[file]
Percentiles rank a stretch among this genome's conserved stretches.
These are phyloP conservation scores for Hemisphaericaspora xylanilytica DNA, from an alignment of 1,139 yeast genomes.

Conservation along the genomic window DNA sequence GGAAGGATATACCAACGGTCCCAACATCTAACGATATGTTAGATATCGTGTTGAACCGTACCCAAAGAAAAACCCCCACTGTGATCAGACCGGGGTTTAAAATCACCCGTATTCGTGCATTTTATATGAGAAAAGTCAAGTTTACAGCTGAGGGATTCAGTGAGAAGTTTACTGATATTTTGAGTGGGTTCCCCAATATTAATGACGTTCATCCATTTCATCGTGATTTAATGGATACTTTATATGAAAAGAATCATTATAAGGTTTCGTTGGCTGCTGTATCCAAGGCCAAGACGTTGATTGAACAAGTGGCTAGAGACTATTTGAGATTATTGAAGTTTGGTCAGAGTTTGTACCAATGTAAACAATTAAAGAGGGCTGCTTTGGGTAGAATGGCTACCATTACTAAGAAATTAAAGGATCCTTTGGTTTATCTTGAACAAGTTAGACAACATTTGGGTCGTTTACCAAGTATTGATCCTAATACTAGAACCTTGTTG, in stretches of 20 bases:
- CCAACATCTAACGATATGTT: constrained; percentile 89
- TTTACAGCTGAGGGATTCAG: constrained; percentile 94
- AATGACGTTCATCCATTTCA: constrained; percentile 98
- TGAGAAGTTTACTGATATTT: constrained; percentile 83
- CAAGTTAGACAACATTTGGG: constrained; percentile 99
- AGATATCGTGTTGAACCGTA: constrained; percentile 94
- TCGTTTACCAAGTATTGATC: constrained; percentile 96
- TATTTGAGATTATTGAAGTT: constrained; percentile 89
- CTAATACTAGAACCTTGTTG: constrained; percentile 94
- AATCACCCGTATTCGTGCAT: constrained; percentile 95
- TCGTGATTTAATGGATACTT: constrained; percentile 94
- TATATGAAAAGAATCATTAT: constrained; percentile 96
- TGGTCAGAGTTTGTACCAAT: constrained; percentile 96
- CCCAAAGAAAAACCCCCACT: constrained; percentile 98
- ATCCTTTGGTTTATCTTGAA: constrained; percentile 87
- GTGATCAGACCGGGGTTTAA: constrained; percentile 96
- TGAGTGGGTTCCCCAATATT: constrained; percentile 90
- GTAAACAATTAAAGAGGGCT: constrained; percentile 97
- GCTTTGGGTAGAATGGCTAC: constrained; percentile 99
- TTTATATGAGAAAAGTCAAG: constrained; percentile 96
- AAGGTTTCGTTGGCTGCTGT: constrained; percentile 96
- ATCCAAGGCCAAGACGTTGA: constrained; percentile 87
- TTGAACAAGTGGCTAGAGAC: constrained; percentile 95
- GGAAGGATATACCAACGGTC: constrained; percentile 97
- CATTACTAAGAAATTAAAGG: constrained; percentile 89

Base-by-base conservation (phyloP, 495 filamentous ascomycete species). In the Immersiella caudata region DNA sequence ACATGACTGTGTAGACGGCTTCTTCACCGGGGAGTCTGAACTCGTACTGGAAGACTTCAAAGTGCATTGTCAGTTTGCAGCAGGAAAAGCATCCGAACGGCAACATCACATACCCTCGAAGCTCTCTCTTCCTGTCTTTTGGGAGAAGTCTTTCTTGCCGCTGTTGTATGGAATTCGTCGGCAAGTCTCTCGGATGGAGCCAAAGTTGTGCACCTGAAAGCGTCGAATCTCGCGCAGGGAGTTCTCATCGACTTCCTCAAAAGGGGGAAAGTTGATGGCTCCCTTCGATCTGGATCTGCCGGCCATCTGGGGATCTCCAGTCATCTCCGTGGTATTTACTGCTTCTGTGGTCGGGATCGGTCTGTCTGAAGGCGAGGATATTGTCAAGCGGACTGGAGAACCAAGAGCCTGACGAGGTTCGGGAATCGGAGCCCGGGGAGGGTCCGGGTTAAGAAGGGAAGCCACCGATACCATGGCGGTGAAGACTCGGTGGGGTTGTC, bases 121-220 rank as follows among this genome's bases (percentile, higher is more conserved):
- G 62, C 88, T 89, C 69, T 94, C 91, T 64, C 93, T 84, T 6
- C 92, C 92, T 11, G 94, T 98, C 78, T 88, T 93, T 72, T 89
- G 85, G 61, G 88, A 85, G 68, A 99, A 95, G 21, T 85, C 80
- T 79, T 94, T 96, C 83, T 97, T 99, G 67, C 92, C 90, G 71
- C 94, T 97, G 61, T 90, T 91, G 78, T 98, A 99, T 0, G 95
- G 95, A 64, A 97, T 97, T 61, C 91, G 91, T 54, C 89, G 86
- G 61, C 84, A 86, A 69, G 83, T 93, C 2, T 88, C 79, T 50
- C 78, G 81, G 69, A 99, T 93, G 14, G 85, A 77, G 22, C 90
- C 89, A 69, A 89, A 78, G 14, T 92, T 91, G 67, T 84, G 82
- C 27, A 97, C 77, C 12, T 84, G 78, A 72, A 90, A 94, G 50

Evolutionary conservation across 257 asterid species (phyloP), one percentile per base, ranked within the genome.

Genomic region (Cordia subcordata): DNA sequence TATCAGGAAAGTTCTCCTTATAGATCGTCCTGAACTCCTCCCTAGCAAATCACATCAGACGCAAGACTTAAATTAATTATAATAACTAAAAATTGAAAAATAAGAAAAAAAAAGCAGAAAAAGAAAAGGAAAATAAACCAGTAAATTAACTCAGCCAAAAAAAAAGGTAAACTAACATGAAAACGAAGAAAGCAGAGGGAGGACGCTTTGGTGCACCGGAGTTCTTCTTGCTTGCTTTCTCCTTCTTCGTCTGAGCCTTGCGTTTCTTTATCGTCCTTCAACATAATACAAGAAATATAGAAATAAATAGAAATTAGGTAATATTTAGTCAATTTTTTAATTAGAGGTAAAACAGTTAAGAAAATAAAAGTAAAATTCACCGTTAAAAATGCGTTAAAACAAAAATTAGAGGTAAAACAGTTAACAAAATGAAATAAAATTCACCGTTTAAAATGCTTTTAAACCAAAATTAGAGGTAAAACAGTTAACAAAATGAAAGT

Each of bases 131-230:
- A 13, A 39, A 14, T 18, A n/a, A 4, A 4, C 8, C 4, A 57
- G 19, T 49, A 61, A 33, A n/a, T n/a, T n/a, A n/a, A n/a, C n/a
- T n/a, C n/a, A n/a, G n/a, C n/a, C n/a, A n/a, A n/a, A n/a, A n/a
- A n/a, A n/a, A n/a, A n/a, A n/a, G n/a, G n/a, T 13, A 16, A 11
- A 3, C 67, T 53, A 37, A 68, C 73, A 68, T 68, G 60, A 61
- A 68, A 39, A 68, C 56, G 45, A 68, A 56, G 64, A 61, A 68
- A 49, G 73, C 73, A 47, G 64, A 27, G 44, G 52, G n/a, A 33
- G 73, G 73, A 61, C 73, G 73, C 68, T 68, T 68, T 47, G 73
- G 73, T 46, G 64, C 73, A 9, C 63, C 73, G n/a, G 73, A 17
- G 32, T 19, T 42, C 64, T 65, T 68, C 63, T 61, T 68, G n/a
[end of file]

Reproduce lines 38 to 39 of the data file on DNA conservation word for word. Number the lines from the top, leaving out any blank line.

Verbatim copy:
- C 89, A 69, A 89, A 78, G 14, T 92, T 91, G 67, T 84, G 82
- C 27, A 97, C 77, C 12, T 84, G 78, A 72, A 90, A 94, G 50